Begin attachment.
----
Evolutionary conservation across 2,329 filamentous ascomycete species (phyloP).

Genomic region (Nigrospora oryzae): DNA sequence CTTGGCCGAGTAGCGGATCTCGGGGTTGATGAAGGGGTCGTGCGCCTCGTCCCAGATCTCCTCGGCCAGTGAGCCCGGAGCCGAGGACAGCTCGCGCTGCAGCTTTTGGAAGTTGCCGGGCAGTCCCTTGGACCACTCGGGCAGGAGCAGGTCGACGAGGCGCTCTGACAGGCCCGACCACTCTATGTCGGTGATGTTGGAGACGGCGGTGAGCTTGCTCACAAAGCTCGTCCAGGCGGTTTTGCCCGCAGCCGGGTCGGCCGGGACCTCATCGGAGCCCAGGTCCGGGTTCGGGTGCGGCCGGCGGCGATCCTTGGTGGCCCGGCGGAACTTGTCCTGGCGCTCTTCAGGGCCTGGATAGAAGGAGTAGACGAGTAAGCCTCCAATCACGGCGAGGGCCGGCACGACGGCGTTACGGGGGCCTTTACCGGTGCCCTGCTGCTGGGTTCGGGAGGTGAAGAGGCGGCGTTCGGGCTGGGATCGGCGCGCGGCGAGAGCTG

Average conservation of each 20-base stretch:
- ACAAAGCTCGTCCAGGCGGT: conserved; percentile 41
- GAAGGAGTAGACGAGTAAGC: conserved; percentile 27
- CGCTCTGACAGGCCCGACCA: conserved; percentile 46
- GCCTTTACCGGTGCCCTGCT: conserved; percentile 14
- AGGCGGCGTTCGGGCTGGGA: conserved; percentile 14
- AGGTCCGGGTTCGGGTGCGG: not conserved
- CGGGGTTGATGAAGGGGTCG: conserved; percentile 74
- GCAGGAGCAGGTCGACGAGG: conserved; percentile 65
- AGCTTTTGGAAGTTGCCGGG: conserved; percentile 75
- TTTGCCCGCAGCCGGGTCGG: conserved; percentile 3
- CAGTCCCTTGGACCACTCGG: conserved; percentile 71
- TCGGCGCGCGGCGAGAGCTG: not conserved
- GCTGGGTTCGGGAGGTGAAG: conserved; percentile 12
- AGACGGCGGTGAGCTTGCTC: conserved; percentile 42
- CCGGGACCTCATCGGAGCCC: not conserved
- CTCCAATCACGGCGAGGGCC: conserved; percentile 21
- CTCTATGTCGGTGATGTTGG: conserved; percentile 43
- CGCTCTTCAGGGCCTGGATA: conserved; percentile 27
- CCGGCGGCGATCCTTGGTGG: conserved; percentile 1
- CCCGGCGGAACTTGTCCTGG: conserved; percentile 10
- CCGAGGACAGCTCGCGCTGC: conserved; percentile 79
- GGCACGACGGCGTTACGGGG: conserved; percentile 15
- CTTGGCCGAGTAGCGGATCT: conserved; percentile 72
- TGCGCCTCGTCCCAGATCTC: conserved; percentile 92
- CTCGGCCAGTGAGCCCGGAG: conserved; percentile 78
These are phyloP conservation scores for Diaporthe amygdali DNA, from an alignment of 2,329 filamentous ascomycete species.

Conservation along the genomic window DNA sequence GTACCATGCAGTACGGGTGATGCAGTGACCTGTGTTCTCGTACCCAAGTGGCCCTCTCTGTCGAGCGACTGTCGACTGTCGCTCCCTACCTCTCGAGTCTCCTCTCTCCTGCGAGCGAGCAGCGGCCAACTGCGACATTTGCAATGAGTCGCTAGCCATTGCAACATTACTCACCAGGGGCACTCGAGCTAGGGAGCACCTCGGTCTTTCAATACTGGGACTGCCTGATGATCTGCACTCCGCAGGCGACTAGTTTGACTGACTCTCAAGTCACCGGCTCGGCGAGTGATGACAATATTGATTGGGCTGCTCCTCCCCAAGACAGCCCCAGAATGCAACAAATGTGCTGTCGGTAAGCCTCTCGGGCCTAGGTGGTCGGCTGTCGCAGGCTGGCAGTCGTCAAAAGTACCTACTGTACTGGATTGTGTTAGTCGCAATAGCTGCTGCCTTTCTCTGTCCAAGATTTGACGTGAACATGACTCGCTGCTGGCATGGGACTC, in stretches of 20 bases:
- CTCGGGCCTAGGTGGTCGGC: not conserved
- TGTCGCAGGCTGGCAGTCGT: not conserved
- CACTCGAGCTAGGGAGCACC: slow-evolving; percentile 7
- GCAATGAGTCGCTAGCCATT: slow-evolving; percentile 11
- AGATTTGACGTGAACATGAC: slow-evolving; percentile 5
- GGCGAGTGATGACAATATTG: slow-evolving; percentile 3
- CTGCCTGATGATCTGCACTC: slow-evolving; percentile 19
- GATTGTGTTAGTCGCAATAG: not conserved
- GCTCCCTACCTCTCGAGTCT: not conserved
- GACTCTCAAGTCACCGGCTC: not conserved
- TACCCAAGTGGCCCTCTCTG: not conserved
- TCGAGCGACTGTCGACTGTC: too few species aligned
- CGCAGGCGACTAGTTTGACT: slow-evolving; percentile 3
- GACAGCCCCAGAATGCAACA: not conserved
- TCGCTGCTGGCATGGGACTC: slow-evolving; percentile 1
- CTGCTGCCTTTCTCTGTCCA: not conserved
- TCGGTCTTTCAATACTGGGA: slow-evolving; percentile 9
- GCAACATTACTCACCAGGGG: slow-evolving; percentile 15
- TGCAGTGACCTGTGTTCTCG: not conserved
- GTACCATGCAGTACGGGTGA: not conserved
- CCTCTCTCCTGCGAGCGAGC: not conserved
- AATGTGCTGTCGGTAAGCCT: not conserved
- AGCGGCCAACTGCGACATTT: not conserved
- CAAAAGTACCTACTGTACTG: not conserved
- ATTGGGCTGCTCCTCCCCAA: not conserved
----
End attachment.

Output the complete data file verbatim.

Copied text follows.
Evolutionary conservation across 2,329 filamentous ascomycete species (phyloP).

Genomic region (Nigrospora oryzae): DNA sequence CTTGGCCGAGTAGCGGATCTCGGGGTTGATGAAGGGGTCGTGCGCCTCGTCCCAGATCTCCTCGGCCAGTGAGCCCGGAGCCGAGGACAGCTCGCGCTGCAGCTTTTGGAAGTTGCCGGGCAGTCCCTTGGACCACTCGGGCAGGAGCAGGTCGACGAGGCGCTCTGACAGGCCCGACCACTCTATGTCGGTGATGTTGGAGACGGCGGTGAGCTTGCTCACAAAGCTCGTCCAGGCGGTTTTGCCCGCAGCCGGGTCGGCCGGGACCTCATCGGAGCCCAGGTCCGGGTTCGGGTGCGGCCGGCGGCGATCCTTGGTGGCCCGGCGGAACTTGTCCTGGCGCTCTTCAGGGCCTGGATAGAAGGAGTAGACGAGTAAGCCTCCAATCACGGCGAGGGCCGGCACGACGGCGTTACGGGGGCCTTTACCGGTGCCCTGCTGCTGGGTTCGGGAGGTGAAGAGGCGGCGTTCGGGCTGGGATCGGCGCGCGGCGAGAGCTG

Average conservation of each 20-base stretch:
- ACAAAGCTCGTCCAGGCGGT: conserved; percentile 41
- GAAGGAGTAGACGAGTAAGC: conserved; percentile 27
- CGCTCTGACAGGCCCGACCA: conserved; percentile 46
- GCCTTTACCGGTGCCCTGCT: conserved; percentile 14
- AGGCGGCGTTCGGGCTGGGA: conserved; percentile 14
- AGGTCCGGGTTCGGGTGCGG: not conserved
- CGGGGTTGATGAAGGGGTCG: conserved; percentile 74
- GCAGGAGCAGGTCGACGAGG: conserved; percentile 65
- AGCTTTTGGAAGTTGCCGGG: conserved; percentile 75
- TTTGCCCGCAGCCGGGTCGG: conserved; percentile 3
- CAGTCCCTTGGACCACTCGG: conserved; percentile 71
- TCGGCGCGCGGCGAGAGCTG: not conserved
- GCTGGGTTCGGGAGGTGAAG: conserved; percentile 12
- AGACGGCGGTGAGCTTGCTC: conserved; percentile 42
- CCGGGACCTCATCGGAGCCC: not conserved
- CTCCAATCACGGCGAGGGCC: conserved; percentile 21
- CTCTATGTCGGTGATGTTGG: conserved; percentile 43
- CGCTCTTCAGGGCCTGGATA: conserved; percentile 27
- CCGGCGGCGATCCTTGGTGG: conserved; percentile 1
- CCCGGCGGAACTTGTCCTGG: conserved; percentile 10
- CCGAGGACAGCTCGCGCTGC: conserved; percentile 79
- GGCACGACGGCGTTACGGGG: conserved; percentile 15
- CTTGGCCGAGTAGCGGATCT: conserved; percentile 72
- TGCGCCTCGTCCCAGATCTC: conserved; percentile 92
- CTCGGCCAGTGAGCCCGGAG: conserved; percentile 78
These are phyloP conservation scores for Diaporthe amygdali DNA, from an alignment of 2,329 filamentous ascomycete species.

Conservation along the genomic window DNA sequence GTACCATGCAGTACGGGTGATGCAGTGACCTGTGTTCTCGTACCCAAGTGGCCCTCTCTGTCGAGCGACTGTCGACTGTCGCTCCCTACCTCTCGAGTCTCCTCTCTCCTGCGAGCGAGCAGCGGCCAACTGCGACATTTGCAATGAGTCGCTAGCCATTGCAACATTACTCACCAGGGGCACTCGAGCTAGGGAGCACCTCGGTCTTTCAATACTGGGACTGCCTGATGATCTGCACTCCGCAGGCGACTAGTTTGACTGACTCTCAAGTCACCGGCTCGGCGAGTGATGACAATATTGATTGGGCTGCTCCTCCCCAAGACAGCCCCAGAATGCAACAAATGTGCTGTCGGTAAGCCTCTCGGGCCTAGGTGGTCGGCTGTCGCAGGCTGGCAGTCGTCAAAAGTACCTACTGTACTGGATTGTGTTAGTCGCAATAGCTGCTGCCTTTCTCTGTCCAAGATTTGACGTGAACATGACTCGCTGCTGGCATGGGACTC, in stretches of 20 bases:
- CTCGGGCCTAGGTGGTCGGC: not conserved
- TGTCGCAGGCTGGCAGTCGT: not conserved
- CACTCGAGCTAGGGAGCACC: slow-evolving; percentile 7
- GCAATGAGTCGCTAGCCATT: slow-evolving; percentile 11
- AGATTTGACGTGAACATGAC: slow-evolving; percentile 5
- GGCGAGTGATGACAATATTG: slow-evolving; percentile 3
- CTGCCTGATGATCTGCACTC: slow-evolving; percentile 19
- GATTGTGTTAGTCGCAATAG: not conserved
- GCTCCCTACCTCTCGAGTCT: not conserved
- GACTCTCAAGTCACCGGCTC: not conserved
- TACCCAAGTGGCCCTCTCTG: not conserved
- TCGAGCGACTGTCGACTGTC: too few species aligned
- CGCAGGCGACTAGTTTGACT: slow-evolving; percentile 3
- GACAGCCCCAGAATGCAACA: not conserved
- TCGCTGCTGGCATGGGACTC: slow-evolving; percentile 1
- CTGCTGCCTTTCTCTGTCCA: not conserved
- TCGGTCTTTCAATACTGGGA: slow-evolving; percentile 9
- GCAACATTACTCACCAGGGG: slow-evolving; percentile 15
- TGCAGTGACCTGTGTTCTCG: not conserved
- GTACCATGCAGTACGGGTGA: not conserved
- CCTCTCTCCTGCGAGCGAGC: not conserved
- AATGTGCTGTCGGTAAGCCT: not conserved
- AGCGGCCAACTGCGACATTT: not conserved
- CAAAAGTACCTACTGTACTG: not conserved
- ATTGGGCTGCTCCTCCCCAA: not conserved